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Randomized Controlled Trial
. 2013 Oct 11;12:364.
doi: 10.1186/1475-2875-12-364.

Entomological Determinants of Insecticide-Treated Bed Net Effectiveness in Western Myanmar

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Free PMC article
Randomized Controlled Trial

Entomological Determinants of Insecticide-Treated Bed Net Effectiveness in Western Myanmar

Frank M Smithuis et al. Malar J. .
Free PMC article

Abstract

Background: In a large cluster randomized control trial of insecticide-treated bed nets (ITN) in Western Myanmar the malaria protective effect of ITN was found to be highly variable and, in aggregate, the effect was not statistically significant. A coincident entomological investigation measured malaria vector abundance and biting behaviour and the human population sleeping habits, factors relevant to ITN effectiveness.

Methods: Entomological surveys were carried out using different catching methods to identify potential malaria vector species and characterise their biting habits. The salivary glands were dissected from all female anophelines caught to identify sporozoites by microscopy.

Findings: Between 1995 and 2000 a total of 4,824 female anopheline mosquitoes were caught with various catching methods. A total of 916 person nights yielded 3,009 female anopheline mosquitoes between 6 pm and 6 am. Except for Anopheles annularis, which showed no apparent preference (51% outdoor biting), all major species showed a strong preference for outdoor biting; Anopheles epiroticus (79%), Anopheles subpictus (72%), Anopheles maculatus (92%), Anopheles aconitus (85%) and Anopheles vagus (72%). Most human biting occurred in the early evening with the peak biting time between 6 pm and 7 pm (35%). Overall 51% (1447/2837) of all bites recorded were between 6 pm and 8 pm. A large proportion of children were not sleeping under an ITN during peak biting times. Only one An. annularis mosquito (0.02%) had malaria sporozoites identified in the salivary glands.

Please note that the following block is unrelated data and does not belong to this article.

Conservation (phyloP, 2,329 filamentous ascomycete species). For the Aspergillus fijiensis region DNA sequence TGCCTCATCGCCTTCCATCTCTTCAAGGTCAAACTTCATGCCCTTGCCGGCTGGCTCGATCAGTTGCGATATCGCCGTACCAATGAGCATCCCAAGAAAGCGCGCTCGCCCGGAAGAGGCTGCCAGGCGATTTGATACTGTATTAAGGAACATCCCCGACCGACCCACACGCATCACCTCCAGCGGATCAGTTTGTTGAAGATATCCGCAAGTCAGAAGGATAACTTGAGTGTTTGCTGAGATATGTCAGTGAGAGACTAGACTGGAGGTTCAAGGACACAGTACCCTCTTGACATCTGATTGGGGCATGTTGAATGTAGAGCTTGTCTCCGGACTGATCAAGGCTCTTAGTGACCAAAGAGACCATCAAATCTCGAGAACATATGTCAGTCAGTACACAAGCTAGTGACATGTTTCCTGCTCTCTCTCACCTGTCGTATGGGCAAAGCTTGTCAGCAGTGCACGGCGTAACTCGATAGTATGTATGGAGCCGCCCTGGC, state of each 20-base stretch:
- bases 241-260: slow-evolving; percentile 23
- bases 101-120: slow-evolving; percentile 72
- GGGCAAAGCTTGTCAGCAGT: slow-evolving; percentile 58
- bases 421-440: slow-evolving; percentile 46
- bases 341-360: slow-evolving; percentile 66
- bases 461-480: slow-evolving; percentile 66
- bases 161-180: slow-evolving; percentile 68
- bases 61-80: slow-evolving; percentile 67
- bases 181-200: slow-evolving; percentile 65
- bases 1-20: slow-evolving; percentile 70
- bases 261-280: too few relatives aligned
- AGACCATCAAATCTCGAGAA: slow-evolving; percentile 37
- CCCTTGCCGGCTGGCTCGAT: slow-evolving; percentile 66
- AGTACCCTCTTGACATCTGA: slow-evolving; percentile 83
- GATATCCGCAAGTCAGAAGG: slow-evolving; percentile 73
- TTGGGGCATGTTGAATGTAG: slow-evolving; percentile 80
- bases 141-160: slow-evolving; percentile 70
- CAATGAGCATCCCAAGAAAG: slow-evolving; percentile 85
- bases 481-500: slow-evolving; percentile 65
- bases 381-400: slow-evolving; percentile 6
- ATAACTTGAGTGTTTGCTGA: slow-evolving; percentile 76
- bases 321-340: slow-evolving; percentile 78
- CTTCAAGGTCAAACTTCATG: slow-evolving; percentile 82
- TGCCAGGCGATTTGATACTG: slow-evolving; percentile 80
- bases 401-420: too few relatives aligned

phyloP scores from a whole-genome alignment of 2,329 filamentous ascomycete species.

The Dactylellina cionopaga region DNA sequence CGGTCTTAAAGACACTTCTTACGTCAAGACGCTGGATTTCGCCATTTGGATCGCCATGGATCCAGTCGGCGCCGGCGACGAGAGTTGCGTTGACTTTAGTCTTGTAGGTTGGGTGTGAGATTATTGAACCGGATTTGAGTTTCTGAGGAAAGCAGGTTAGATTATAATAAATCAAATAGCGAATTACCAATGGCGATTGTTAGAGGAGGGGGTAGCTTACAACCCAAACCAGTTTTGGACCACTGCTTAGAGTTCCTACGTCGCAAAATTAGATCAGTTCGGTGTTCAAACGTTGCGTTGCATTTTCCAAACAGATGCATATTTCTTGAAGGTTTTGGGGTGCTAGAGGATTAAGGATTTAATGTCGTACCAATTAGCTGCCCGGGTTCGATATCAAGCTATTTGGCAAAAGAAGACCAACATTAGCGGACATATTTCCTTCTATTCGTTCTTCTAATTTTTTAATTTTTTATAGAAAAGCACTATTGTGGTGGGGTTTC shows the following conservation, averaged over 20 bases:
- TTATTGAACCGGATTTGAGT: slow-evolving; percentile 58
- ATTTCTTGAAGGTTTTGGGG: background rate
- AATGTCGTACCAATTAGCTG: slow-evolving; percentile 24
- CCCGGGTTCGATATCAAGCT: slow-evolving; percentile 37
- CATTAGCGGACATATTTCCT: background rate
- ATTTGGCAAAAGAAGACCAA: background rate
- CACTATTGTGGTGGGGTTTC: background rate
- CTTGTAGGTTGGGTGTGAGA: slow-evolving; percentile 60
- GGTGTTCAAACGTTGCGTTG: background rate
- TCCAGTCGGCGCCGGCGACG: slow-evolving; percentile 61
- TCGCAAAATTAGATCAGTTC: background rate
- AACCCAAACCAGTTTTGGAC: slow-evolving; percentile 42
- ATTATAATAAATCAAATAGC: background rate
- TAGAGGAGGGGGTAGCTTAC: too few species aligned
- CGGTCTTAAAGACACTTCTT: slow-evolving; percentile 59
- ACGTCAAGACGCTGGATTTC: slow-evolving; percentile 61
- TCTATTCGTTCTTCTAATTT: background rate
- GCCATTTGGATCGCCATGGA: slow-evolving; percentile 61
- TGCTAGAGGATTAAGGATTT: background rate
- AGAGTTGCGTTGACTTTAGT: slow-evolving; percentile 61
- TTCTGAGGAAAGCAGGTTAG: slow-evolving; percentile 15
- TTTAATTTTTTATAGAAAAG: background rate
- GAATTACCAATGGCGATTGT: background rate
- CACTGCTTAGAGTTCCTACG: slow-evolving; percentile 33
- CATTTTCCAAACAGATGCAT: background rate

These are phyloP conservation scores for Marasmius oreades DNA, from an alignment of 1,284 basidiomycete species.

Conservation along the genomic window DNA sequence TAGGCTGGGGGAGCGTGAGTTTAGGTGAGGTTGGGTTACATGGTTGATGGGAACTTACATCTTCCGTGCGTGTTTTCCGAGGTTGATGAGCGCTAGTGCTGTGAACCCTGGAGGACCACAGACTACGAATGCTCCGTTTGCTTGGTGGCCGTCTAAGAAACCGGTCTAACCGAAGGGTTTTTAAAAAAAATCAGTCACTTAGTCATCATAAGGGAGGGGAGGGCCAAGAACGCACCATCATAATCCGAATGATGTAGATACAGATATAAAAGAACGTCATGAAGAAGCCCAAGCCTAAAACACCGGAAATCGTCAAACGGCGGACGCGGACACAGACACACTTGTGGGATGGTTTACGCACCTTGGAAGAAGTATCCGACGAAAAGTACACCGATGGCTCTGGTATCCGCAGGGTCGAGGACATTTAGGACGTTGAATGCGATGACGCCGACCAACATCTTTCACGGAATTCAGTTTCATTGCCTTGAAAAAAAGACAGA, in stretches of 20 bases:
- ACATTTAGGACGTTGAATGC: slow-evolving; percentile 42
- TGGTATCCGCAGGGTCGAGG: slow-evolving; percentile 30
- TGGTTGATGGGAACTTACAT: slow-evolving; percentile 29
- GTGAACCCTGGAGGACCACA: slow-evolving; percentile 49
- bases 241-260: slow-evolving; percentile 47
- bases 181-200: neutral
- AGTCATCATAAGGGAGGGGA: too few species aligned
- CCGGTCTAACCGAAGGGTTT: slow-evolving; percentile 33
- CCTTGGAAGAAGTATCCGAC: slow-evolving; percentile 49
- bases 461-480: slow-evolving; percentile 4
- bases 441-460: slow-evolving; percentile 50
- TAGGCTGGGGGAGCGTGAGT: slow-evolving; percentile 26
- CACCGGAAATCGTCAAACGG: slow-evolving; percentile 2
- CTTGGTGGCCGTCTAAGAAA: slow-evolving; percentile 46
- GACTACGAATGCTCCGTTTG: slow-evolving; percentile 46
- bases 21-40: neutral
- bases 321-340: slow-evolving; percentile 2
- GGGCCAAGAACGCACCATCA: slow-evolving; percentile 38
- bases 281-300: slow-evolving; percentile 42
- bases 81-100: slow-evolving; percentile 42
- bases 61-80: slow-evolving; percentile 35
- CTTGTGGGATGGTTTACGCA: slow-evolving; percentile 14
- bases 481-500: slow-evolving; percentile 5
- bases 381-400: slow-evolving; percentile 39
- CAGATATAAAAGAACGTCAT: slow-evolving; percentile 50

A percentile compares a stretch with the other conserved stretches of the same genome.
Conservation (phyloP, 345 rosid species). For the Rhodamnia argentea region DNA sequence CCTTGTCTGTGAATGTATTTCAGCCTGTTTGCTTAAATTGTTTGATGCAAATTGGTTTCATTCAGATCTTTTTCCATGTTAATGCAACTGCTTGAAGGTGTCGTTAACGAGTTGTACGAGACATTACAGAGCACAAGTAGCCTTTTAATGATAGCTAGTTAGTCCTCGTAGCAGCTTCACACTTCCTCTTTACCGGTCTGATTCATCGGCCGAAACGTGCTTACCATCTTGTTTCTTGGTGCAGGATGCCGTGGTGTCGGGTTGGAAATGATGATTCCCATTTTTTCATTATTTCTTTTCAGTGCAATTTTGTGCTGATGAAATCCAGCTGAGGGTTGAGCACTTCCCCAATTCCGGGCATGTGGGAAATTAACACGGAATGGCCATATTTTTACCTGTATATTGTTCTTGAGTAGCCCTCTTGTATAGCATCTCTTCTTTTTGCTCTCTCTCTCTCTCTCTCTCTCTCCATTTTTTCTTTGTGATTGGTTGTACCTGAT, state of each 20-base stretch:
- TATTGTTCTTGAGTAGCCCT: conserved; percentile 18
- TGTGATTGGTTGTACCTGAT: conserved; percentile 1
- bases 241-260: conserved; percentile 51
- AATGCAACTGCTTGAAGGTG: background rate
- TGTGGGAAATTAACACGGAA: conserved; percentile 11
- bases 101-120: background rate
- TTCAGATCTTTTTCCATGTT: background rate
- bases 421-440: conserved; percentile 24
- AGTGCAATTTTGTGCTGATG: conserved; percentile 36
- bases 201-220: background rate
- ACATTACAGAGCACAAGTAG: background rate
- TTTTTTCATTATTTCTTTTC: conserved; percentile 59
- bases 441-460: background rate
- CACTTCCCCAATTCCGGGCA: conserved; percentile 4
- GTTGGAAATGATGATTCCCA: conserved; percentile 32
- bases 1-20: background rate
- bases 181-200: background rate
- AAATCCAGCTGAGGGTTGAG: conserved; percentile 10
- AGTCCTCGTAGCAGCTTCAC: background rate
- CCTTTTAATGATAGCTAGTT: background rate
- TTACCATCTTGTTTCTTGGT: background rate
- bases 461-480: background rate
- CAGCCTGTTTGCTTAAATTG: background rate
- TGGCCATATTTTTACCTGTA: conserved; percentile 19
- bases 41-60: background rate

Conclusions: Peak vector biting occurred early in the evening and mainly occurred outdoors. The limited efficacy of ITN in this area of Western Myanmar may be explained by the biting behaviour of the prevalent Anopheles mosquito vectors in this area.

Figures

Figure 1
Figure 1
Biting times of potential vector Anopheles mosquitoes during the different seasons. Top three panels show summer and winter of 1998 and spring 1999, and bottom panel shows all three catching periods combined. Dab: Dabhine, Myo: Myothugyi.
Figure 2
Figure 2
Numbers of Anopheles mosquitoes caught per person per night in Dabhine and Myothugyi during three seasons. Upper panel.
Figure 3
Figure 3
The relationship between the incidence of falciparum malaria and potential vector Anopheles mosquitoes caught on human bite catches.
Figure 4
Figure 4
Comparison of sleeping behaviour of different age-groups and biting times of Anopheles mosquitoes. The biting time data are based on 2024 human bite catches in 3 seasons.

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